The proportion of relevant documents to all the documents retrieved:
- P = (number of relevant documents retrieved) / (number of documents retrieved)
The proportion of relevant documents that are retrieved, out of all relevant documents available:
- R = (number of relevant documents retrieved) / (number of relevant documents)
In binary classification, recall is called sensitivity.
The weighted harmonic mean of precision and recall, the traditional F-measure is:
This is also known as the measure, because recall and precision are evenly weighted.
The general formula is:
Two other commonly used F measures are the measure, which weights precision twice as much as recall, and the measure, which weights recall twice as much as precision.
Mean average precision
Over a set of queries, find the mean of the average precisions, where Average Precision is the average of the precision after each relevant document is retrieved.
Where r is the rank, N the number retrieved, rel() a binary function on the relevance of a given rank, and P() precision at a given cut-off rank:
This method emphasizes returning more relevant documents earlier.
For a successful IR, it is necessary to represent the documents in some way. There are a number of models for this purpose roughly dividable into three main groups:
Set-theoretic / Boolean models
Algebraic / vector space models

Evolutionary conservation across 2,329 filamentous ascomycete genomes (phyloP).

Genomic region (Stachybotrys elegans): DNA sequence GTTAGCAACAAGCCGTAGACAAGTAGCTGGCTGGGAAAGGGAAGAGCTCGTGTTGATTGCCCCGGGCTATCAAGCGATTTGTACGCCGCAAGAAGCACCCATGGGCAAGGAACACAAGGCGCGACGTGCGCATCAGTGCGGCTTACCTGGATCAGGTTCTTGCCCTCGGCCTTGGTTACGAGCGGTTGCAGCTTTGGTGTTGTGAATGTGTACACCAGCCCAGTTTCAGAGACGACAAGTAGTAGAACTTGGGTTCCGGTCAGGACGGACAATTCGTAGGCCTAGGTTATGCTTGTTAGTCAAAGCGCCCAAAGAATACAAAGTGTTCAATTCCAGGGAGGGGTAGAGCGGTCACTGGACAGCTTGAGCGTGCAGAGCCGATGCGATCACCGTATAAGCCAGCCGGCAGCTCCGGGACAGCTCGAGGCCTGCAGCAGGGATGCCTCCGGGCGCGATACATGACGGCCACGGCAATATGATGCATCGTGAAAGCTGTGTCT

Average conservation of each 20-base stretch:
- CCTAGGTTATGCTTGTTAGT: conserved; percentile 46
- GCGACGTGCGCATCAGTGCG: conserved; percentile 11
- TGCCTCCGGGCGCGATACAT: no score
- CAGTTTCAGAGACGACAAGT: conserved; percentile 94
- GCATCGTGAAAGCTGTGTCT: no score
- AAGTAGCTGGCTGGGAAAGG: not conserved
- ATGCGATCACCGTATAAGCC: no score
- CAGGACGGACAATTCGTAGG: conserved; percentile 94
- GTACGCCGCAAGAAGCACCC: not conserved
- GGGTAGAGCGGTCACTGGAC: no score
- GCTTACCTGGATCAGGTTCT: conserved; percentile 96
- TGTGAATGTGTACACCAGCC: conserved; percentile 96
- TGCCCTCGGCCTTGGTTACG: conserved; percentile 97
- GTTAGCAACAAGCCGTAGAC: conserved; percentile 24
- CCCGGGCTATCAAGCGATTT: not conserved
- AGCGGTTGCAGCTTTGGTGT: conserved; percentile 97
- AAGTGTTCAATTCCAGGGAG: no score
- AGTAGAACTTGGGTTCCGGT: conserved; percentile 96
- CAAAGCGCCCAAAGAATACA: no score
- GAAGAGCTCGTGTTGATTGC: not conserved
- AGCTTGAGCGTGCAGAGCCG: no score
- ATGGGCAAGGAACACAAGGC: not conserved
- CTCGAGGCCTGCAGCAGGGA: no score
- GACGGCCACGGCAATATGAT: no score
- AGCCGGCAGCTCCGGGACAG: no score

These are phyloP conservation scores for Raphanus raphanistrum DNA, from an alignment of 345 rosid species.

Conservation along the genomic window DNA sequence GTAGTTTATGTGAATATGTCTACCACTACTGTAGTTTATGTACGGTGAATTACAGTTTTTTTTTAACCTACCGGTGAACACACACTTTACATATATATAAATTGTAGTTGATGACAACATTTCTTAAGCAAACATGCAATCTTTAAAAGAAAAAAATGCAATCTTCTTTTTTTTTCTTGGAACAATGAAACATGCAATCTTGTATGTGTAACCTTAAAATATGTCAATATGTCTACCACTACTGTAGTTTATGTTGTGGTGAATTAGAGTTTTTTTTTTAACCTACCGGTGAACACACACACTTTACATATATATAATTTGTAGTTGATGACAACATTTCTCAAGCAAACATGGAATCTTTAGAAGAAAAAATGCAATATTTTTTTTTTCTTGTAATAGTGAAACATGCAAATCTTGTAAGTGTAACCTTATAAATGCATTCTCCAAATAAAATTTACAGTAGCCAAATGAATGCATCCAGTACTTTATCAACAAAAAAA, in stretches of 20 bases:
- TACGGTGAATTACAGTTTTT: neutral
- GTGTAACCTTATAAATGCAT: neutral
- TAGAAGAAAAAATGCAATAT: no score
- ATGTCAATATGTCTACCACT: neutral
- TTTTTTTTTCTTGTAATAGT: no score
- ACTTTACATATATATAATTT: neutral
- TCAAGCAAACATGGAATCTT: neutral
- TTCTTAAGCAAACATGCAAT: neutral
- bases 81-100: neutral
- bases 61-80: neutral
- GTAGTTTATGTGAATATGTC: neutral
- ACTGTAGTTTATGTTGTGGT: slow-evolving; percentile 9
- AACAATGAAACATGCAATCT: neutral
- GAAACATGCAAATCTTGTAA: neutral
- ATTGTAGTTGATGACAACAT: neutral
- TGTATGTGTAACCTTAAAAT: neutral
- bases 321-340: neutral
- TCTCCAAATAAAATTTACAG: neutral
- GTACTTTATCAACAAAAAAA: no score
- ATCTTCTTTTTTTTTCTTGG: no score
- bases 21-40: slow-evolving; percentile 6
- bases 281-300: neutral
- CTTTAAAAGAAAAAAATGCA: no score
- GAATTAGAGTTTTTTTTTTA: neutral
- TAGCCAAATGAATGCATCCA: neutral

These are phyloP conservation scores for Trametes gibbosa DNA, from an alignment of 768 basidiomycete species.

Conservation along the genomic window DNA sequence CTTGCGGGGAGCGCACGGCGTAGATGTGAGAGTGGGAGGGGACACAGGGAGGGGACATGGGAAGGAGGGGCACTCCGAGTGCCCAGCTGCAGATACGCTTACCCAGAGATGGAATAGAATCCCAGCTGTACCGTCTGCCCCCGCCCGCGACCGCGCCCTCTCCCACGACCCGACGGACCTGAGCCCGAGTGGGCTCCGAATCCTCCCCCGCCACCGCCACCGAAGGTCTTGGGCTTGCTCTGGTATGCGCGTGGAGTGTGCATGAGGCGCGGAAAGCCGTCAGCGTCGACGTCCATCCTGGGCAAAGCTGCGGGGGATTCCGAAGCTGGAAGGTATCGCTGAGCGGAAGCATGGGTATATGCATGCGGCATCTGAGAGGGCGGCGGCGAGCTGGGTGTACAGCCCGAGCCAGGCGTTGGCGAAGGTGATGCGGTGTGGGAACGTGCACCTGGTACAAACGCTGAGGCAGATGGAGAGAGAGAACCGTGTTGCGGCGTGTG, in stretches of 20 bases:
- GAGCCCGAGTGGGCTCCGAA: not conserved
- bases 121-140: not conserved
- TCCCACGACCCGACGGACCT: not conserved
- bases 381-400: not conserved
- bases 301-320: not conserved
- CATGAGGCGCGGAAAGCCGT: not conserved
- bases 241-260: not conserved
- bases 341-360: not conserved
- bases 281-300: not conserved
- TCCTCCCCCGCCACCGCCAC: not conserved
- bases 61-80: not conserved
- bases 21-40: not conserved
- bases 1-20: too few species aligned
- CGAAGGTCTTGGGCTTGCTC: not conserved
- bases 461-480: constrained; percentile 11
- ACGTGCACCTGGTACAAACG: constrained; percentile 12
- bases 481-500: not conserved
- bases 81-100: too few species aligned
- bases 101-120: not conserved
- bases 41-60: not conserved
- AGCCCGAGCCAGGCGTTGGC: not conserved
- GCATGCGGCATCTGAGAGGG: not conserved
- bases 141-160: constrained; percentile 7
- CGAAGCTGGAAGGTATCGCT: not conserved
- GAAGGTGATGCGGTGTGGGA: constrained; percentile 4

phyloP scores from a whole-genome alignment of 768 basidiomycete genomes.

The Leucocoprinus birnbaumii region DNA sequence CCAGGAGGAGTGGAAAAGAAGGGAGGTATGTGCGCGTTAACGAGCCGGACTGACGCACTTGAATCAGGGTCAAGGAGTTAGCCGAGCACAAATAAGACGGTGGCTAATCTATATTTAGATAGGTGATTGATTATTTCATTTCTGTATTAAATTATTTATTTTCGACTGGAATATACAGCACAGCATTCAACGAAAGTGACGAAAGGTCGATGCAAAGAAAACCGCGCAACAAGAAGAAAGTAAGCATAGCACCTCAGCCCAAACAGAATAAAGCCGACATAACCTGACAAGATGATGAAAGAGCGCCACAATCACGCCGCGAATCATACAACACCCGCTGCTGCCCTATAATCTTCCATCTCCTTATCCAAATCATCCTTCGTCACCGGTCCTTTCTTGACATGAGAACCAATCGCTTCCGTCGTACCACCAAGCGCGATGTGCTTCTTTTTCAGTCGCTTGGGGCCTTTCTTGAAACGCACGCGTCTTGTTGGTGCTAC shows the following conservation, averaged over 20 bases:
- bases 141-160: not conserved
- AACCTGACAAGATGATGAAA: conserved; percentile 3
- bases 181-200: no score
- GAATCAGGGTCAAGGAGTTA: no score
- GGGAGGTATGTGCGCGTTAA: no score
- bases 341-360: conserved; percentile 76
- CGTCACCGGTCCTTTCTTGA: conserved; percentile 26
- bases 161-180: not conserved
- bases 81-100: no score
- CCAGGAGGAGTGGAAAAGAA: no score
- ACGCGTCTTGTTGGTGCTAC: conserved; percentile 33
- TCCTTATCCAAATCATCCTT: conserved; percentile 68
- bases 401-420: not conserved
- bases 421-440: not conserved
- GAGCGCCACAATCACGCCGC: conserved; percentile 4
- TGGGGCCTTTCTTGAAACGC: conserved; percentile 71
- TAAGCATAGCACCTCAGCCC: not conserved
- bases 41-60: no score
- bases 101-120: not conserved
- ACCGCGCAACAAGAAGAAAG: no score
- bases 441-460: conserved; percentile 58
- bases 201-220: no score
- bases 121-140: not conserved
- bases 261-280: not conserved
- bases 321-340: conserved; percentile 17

- Vector space model
- Generalized vector space model
- Topic-based vector space model
- Enhanced topic-based vector space model
- Latent semantic indexing aka latent semantic analysis
Open source information retrieval systems
- GalaTex XQuery Full-Text Search (XML query text search)
- ht://dig Open source web crawling software
- iHOP Information retrieval system for the biomedical domain
- Information Storage and Retrieval Using Mumps(Online GPL Text)
- Lemur Language Modelling IR Toolkit
- Lucene Apache Jakarta project
- MG full-text retrieval system Now maintained by the Greenstone Digital Library Software Project
- SMART Early IR engine from Cornell University
- Terrier Information Retrieval Platform
- Wumpus multi-user information retrieval system
- Xapian Open source IR platform based on Muscat
Major information retrieval research groups
- Glasgow Information Retrieval Group
- Center for Intelligent Information Retrieval